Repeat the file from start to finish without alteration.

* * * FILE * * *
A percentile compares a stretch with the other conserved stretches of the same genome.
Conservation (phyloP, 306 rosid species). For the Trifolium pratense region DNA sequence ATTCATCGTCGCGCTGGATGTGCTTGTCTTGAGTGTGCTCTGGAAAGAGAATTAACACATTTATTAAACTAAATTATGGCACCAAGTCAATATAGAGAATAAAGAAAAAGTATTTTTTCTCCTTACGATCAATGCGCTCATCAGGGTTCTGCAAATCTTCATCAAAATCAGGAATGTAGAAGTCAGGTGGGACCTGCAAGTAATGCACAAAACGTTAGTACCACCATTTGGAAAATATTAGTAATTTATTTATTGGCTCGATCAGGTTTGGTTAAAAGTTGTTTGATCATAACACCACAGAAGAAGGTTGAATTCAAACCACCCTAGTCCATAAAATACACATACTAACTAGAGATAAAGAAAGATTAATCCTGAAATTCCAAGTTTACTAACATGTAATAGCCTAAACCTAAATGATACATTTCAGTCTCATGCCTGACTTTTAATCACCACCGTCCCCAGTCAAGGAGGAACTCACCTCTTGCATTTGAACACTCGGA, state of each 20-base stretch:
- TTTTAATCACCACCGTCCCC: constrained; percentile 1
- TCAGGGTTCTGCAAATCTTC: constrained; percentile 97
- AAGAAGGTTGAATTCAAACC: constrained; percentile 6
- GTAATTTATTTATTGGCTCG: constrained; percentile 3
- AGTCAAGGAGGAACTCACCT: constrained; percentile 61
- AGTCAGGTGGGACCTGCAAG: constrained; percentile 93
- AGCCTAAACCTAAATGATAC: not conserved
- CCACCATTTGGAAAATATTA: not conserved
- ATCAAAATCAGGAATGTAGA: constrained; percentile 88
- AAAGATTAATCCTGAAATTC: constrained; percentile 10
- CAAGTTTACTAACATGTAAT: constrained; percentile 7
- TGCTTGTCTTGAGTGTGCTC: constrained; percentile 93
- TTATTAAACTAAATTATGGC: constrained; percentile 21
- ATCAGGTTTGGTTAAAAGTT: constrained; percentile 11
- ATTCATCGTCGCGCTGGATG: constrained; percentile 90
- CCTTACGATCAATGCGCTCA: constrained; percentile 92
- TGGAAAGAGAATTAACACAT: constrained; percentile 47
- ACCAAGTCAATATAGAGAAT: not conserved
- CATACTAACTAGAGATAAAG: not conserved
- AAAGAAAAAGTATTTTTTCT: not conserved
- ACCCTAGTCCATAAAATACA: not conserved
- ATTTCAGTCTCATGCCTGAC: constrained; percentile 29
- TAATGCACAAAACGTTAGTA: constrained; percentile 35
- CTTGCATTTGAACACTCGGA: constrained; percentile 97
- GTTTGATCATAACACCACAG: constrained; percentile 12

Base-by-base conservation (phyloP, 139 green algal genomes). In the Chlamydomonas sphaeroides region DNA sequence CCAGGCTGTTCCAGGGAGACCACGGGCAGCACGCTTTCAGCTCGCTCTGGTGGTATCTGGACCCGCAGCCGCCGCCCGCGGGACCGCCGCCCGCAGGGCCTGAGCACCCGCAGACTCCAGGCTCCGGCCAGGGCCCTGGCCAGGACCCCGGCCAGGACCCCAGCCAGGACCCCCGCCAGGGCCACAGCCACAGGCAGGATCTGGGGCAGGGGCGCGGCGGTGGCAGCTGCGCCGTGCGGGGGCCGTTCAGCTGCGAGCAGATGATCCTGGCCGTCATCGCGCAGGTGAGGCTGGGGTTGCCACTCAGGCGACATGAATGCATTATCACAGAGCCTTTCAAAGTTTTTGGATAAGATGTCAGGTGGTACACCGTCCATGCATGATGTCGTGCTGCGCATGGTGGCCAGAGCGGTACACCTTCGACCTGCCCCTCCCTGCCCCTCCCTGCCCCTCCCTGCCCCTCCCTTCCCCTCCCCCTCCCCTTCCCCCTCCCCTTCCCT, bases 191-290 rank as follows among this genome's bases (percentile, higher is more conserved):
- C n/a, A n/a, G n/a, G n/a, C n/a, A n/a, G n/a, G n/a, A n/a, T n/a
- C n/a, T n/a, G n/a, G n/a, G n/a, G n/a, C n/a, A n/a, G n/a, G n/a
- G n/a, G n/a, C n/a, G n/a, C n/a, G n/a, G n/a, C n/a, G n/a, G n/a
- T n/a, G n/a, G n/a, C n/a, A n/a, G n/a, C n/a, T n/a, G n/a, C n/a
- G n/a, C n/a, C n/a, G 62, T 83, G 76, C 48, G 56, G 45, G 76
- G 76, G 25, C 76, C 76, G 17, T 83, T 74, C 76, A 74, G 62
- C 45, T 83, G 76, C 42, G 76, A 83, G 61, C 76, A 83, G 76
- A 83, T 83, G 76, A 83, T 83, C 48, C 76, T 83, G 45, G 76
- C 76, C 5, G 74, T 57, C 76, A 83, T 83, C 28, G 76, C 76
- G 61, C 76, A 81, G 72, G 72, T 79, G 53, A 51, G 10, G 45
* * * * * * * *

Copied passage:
A percentile compares a stretch with the other conserved stretches of the same genome.
Conservation (phyloP, 306 rosid species). For the Trifolium pratense region DNA sequence ATTCATCGTCGCGCTGGATGTGCTTGTCTTGAGTGTGCTCTGGAAAGAGAATTAACACATTTATTAAACTAAATTATGGCACCAAGTCAATATAGAGAATAAAGAAAAAGTATTTTTTCTCCTTACGATCAATGCGCTCATCAGGGTTCTGCAAATCTTCATCAAAATCAGGAATGTAGAAGTCAGGTGGGACCTGCAAGTAATGCACAAAACGTTAGTACCACCATTTGGAAAATATTAGTAATTTATTTATTGGCTCGATCAGGTTTGGTTAAAAGTTGTTTGATCATAACACCACAGAAGAAGGTTGAATTCAAACCACCCTAGTCCATAAAATACACATACTAACTAGAGATAAAGAAAGATTAATCCTGAAATTCCAAGTTTACTAACATGTAATAGCCTAAACCTAAATGATACATTTCAGTCTCATGCCTGACTTTTAATCACCACCGTCCCCAGTCAAGGAGGAACTCACCTCTTGCATTTGAACACTCGGA, state of each 20-base stretch:
- TTTTAATCACCACCGTCCCC: constrained; percentile 1
- TCAGGGTTCTGCAAATCTTC: constrained; percentile 97
- AAGAAGGTTGAATTCAAACC: constrained; percentile 6
- GTAATTTATTTATTGGCTCG: constrained; percentile 3
- AGTCAAGGAGGAACTCACCT: constrained; percentile 61
- AGTCAGGTGGGACCTGCAAG: constrained; percentile 93
- AGCCTAAACCTAAATGATAC: not conserved
- CCACCATTTGGAAAATATTA: not conserved
- ATCAAAATCAGGAATGTAGA: constrained; percentile 88
- AAAGATTAATCCTGAAATTC: constrained; percentile 10
- CAAGTTTACTAACATGTAAT: constrained; percentile 7
- TGCTTGTCTTGAGTGTGCTC: constrained; percentile 93
- TTATTAAACTAAATTATGGC: constrained; percentile 21
- ATCAGGTTTGGTTAAAAGTT: constrained; percentile 11
- ATTCATCGTCGCGCTGGATG: constrained; percentile 90
- CCTTACGATCAATGCGCTCA: constrained; percentile 92
- TGGAAAGAGAATTAACACAT: constrained; percentile 47
- ACCAAGTCAATATAGAGAAT: not conserved
- CATACTAACTAGAGATAAAG: not conserved
- AAAGAAAAAGTATTTTTTCT: not conserved
- ACCCTAGTCCATAAAATACA: not conserved
- ATTTCAGTCTCATGCCTGAC: constrained; percentile 29
- TAATGCACAAAACGTTAGTA: constrained; percentile 35
- CTTGCATTTGAACACTCGGA: constrained; percentile 97
- GTTTGATCATAACACCACAG: constrained; percentile 12

Base-by-base conservation (phyloP, 139 green algal genomes). In the Chlamydomonas sphaeroides region DNA sequence CCAGGCTGTTCCAGGGAGACCACGGGCAGCACGCTTTCAGCTCGCTCTGGTGGTATCTGGACCCGCAGCCGCCGCCCGCGGGACCGCCGCCCGCAGGGCCTGAGCACCCGCAGACTCCAGGCTCCGGCCAGGGCCCTGGCCAGGACCCCGGCCAGGACCCCAGCCAGGACCCCCGCCAGGGCCACAGCCACAGGCAGGATCTGGGGCAGGGGCGCGGCGGTGGCAGCTGCGCCGTGCGGGGGCCGTTCAGCTGCGAGCAGATGATCCTGGCCGTCATCGCGCAGGTGAGGCTGGGGTTGCCACTCAGGCGACATGAATGCATTATCACAGAGCCTTTCAAAGTTTTTGGATAAGATGTCAGGTGGTACACCGTCCATGCATGATGTCGTGCTGCGCATGGTGGCCAGAGCGGTACACCTTCGACCTGCCCCTCCCTGCCCCTCCCTGCCCCTCCCTGCCCCTCCCTTCCCCTCCCCCTCCCCTTCCCCCTCCCCTTCCCT, bases 191-290 rank as follows among this genome's bases (percentile, higher is more conserved):
- C n/a, A n/a, G n/a, G n/a, C n/a, A n/a, G n/a, G n/a, A n/a, T n/a
- C n/a, T n/a, G n/a, G n/a, G n/a, G n/a, C n/a, A n/a, G n/a, G n/a
- G n/a, G n/a, C n/a, G n/a, C n/a, G n/a, G n/a, C n/a, G n/a, G n/a
- T n/a, G n/a, G n/a, C n/a, A n/a, G n/a, C n/a, T n/a, G n/a, C n/a
- G n/a, C n/a, C n/a, G 62, T 83, G 76, C 48, G 56, G 45, G 76
- G 76, G 25, C 76, C 76, G 17, T 83, T 74, C 76, A 74, G 62
- C 45, T 83, G 76, C 42, G 76, A 83, G 61, C 76, A 83, G 76
- A 83, T 83, G 76, A 83, T 83, C 48, C 76, T 83, G 45, G 76
- C 76, C 5, G 74, T 57, C 76, A 83, T 83, C 28, G 76, C 76
- G 61, C 76, A 81, G 72, G 72, T 79, G 53, A 51, G 10, G 45